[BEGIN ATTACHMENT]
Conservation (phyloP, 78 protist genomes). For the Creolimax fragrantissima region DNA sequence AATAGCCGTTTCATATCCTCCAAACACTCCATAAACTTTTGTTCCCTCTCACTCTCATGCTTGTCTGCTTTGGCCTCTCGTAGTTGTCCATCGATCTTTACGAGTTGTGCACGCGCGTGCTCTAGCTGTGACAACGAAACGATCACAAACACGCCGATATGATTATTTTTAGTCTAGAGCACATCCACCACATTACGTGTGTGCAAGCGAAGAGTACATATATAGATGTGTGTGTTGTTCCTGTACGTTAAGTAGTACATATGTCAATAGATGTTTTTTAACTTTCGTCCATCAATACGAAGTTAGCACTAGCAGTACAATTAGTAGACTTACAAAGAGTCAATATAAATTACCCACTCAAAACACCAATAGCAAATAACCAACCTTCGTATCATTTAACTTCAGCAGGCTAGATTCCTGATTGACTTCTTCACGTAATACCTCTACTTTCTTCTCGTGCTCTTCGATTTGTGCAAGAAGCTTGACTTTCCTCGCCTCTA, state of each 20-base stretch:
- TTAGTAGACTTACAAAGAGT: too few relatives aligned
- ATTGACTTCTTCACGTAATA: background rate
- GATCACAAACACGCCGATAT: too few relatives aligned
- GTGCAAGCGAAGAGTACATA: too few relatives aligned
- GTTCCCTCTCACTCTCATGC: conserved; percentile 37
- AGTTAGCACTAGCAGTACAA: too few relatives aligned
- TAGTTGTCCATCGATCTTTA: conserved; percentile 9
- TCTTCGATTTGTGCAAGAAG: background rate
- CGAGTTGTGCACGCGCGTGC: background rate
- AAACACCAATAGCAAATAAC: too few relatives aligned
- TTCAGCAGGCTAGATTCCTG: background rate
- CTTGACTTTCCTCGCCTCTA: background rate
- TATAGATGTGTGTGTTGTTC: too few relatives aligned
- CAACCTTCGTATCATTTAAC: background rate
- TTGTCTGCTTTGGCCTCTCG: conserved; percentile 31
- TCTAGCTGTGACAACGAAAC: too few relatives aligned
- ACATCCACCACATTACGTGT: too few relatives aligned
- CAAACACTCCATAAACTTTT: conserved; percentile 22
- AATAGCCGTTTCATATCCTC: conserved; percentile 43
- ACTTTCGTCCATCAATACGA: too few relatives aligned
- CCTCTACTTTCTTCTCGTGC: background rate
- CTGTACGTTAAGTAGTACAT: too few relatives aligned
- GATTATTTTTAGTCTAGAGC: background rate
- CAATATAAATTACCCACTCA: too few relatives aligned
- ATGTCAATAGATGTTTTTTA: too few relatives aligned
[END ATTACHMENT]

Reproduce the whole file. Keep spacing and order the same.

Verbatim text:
Conservation (phyloP, 78 protist genomes). For the Creolimax fragrantissima region DNA sequence AATAGCCGTTTCATATCCTCCAAACACTCCATAAACTTTTGTTCCCTCTCACTCTCATGCTTGTCTGCTTTGGCCTCTCGTAGTTGTCCATCGATCTTTACGAGTTGTGCACGCGCGTGCTCTAGCTGTGACAACGAAACGATCACAAACACGCCGATATGATTATTTTTAGTCTAGAGCACATCCACCACATTACGTGTGTGCAAGCGAAGAGTACATATATAGATGTGTGTGTTGTTCCTGTACGTTAAGTAGTACATATGTCAATAGATGTTTTTTAACTTTCGTCCATCAATACGAAGTTAGCACTAGCAGTACAATTAGTAGACTTACAAAGAGTCAATATAAATTACCCACTCAAAACACCAATAGCAAATAACCAACCTTCGTATCATTTAACTTCAGCAGGCTAGATTCCTGATTGACTTCTTCACGTAATACCTCTACTTTCTTCTCGTGCTCTTCGATTTGTGCAAGAAGCTTGACTTTCCTCGCCTCTA, state of each 20-base stretch:
- TTAGTAGACTTACAAAGAGT: too few relatives aligned
- ATTGACTTCTTCACGTAATA: background rate
- GATCACAAACACGCCGATAT: too few relatives aligned
- GTGCAAGCGAAGAGTACATA: too few relatives aligned
- GTTCCCTCTCACTCTCATGC: conserved; percentile 37
- AGTTAGCACTAGCAGTACAA: too few relatives aligned
- TAGTTGTCCATCGATCTTTA: conserved; percentile 9
- TCTTCGATTTGTGCAAGAAG: background rate
- CGAGTTGTGCACGCGCGTGC: background rate
- AAACACCAATAGCAAATAAC: too few relatives aligned
- TTCAGCAGGCTAGATTCCTG: background rate
- CTTGACTTTCCTCGCCTCTA: background rate
- TATAGATGTGTGTGTTGTTC: too few relatives aligned
- CAACCTTCGTATCATTTAAC: background rate
- TTGTCTGCTTTGGCCTCTCG: conserved; percentile 31
- TCTAGCTGTGACAACGAAAC: too few relatives aligned
- ACATCCACCACATTACGTGT: too few relatives aligned
- CAAACACTCCATAAACTTTT: conserved; percentile 22
- AATAGCCGTTTCATATCCTC: conserved; percentile 43
- ACTTTCGTCCATCAATACGA: too few relatives aligned
- CCTCTACTTTCTTCTCGTGC: background rate
- CTGTACGTTAAGTAGTACAT: too few relatives aligned
- GATTATTTTTAGTCTAGAGC: background rate
- CAATATAAATTACCCACTCA: too few relatives aligned
- ATGTCAATAGATGTTTTTTA: too few relatives aligned